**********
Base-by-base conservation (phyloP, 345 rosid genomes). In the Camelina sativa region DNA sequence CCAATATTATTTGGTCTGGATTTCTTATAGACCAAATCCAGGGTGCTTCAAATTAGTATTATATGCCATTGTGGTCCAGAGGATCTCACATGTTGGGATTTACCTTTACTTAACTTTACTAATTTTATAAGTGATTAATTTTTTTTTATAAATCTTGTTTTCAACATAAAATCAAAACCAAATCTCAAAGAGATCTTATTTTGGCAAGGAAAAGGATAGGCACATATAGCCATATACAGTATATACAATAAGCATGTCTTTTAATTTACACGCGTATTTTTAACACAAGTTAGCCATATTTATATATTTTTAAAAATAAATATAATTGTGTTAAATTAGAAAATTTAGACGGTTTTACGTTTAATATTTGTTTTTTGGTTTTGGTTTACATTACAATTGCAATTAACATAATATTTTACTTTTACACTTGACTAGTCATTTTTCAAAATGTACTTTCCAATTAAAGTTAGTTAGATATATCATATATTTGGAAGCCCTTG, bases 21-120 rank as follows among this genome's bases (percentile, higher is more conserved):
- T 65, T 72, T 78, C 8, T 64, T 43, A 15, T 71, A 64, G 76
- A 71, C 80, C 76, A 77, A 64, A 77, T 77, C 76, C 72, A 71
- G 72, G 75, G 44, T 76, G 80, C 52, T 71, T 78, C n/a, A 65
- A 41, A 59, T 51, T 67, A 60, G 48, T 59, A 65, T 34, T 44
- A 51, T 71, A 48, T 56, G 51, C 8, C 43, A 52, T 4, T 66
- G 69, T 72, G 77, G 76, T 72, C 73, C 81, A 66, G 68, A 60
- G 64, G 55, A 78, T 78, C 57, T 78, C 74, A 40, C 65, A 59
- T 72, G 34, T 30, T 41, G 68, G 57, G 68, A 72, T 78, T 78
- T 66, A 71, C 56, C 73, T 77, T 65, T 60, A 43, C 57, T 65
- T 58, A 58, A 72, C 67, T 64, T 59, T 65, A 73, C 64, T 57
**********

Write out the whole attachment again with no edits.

Base-by-base conservation (phyloP, 345 rosid genomes). In the Camelina sativa region DNA sequence CCAATATTATTTGGTCTGGATTTCTTATAGACCAAATCCAGGGTGCTTCAAATTAGTATTATATGCCATTGTGGTCCAGAGGATCTCACATGTTGGGATTTACCTTTACTTAACTTTACTAATTTTATAAGTGATTAATTTTTTTTTATAAATCTTGTTTTCAACATAAAATCAAAACCAAATCTCAAAGAGATCTTATTTTGGCAAGGAAAAGGATAGGCACATATAGCCATATACAGTATATACAATAAGCATGTCTTTTAATTTACACGCGTATTTTTAACACAAGTTAGCCATATTTATATATTTTTAAAAATAAATATAATTGTGTTAAATTAGAAAATTTAGACGGTTTTACGTTTAATATTTGTTTTTTGGTTTTGGTTTACATTACAATTGCAATTAACATAATATTTTACTTTTACACTTGACTAGTCATTTTTCAAAATGTACTTTCCAATTAAAGTTAGTTAGATATATCATATATTTGGAAGCCCTTG, bases 21-120 rank as follows among this genome's bases (percentile, higher is more conserved):
- T 65, T 72, T 78, C 8, T 64, T 43, A 15, T 71, A 64, G 76
- A 71, C 80, C 76, A 77, A 64, A 77, T 77, C 76, C 72, A 71
- G 72, G 75, G 44, T 76, G 80, C 52, T 71, T 78, C n/a, A 65
- A 41, A 59, T 51, T 67, A 60, G 48, T 59, A 65, T 34, T 44
- A 51, T 71, A 48, T 56, G 51, C 8, C 43, A 52, T 4, T 66
- G 69, T 72, G 77, G 76, T 72, C 73, C 81, A 66, G 68, A 60
- G 64, G 55, A 78, T 78, C 57, T 78, C 74, A 40, C 65, A 59
- T 72, G 34, T 30, T 41, G 68, G 57, G 68, A 72, T 78, T 78
- T 66, A 71, C 56, C 73, T 77, T 65, T 60, A 43, C 57, T 65
- T 58, A 58, A 72, C 67, T 64, T 59, T 65, A 73, C 64, T 57